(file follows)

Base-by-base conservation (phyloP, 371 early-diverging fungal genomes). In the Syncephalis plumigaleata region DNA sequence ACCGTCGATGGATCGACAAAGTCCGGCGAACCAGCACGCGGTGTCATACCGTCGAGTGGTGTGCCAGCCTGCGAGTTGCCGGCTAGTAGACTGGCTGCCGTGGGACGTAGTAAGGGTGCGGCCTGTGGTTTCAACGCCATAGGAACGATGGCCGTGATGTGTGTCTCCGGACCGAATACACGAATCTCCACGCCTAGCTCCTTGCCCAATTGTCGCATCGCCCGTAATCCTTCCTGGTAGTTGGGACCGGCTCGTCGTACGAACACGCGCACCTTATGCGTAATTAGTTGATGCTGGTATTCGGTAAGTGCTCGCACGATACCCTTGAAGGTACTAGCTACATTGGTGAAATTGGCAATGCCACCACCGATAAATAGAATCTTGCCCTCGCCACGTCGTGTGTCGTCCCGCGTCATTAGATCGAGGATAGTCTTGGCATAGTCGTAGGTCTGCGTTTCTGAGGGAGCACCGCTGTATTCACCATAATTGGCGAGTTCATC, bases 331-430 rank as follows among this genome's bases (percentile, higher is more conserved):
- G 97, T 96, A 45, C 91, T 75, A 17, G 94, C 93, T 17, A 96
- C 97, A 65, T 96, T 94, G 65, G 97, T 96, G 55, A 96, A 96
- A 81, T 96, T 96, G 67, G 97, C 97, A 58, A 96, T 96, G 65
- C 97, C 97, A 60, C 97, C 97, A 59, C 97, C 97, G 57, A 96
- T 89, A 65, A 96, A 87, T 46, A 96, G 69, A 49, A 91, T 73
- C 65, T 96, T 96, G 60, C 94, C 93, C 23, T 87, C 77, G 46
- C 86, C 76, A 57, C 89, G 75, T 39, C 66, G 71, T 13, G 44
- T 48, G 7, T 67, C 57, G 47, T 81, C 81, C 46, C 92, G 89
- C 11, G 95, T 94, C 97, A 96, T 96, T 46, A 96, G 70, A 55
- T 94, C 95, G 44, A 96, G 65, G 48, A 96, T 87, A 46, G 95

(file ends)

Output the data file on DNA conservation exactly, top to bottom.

Base-by-base conservation (phyloP, 371 early-diverging fungal genomes). In the Syncephalis plumigaleata region DNA sequence ACCGTCGATGGATCGACAAAGTCCGGCGAACCAGCACGCGGTGTCATACCGTCGAGTGGTGTGCCAGCCTGCGAGTTGCCGGCTAGTAGACTGGCTGCCGTGGGACGTAGTAAGGGTGCGGCCTGTGGTTTCAACGCCATAGGAACGATGGCCGTGATGTGTGTCTCCGGACCGAATACACGAATCTCCACGCCTAGCTCCTTGCCCAATTGTCGCATCGCCCGTAATCCTTCCTGGTAGTTGGGACCGGCTCGTCGTACGAACACGCGCACCTTATGCGTAATTAGTTGATGCTGGTATTCGGTAAGTGCTCGCACGATACCCTTGAAGGTACTAGCTACATTGGTGAAATTGGCAATGCCACCACCGATAAATAGAATCTTGCCCTCGCCACGTCGTGTGTCGTCCCGCGTCATTAGATCGAGGATAGTCTTGGCATAGTCGTAGGTCTGCGTTTCTGAGGGAGCACCGCTGTATTCACCATAATTGGCGAGTTCATC, bases 331-430 rank as follows among this genome's bases (percentile, higher is more conserved):
- G 97, T 96, A 45, C 91, T 75, A 17, G 94, C 93, T 17, A 96
- C 97, A 65, T 96, T 94, G 65, G 97, T 96, G 55, A 96, A 96
- A 81, T 96, T 96, G 67, G 97, C 97, A 58, A 96, T 96, G 65
- C 97, C 97, A 60, C 97, C 97, A 59, C 97, C 97, G 57, A 96
- T 89, A 65, A 96, A 87, T 46, A 96, G 69, A 49, A 91, T 73
- C 65, T 96, T 96, G 60, C 94, C 93, C 23, T 87, C 77, G 46
- C 86, C 76, A 57, C 89, G 75, T 39, C 66, G 71, T 13, G 44
- T 48, G 7, T 67, C 57, G 47, T 81, C 81, C 46, C 92, G 89
- C 11, G 95, T 94, C 97, A 96, T 96, T 46, A 96, G 70, A 55
- T 94, C 95, G 44, A 96, G 65, G 48, A 96, T 87, A 46, G 95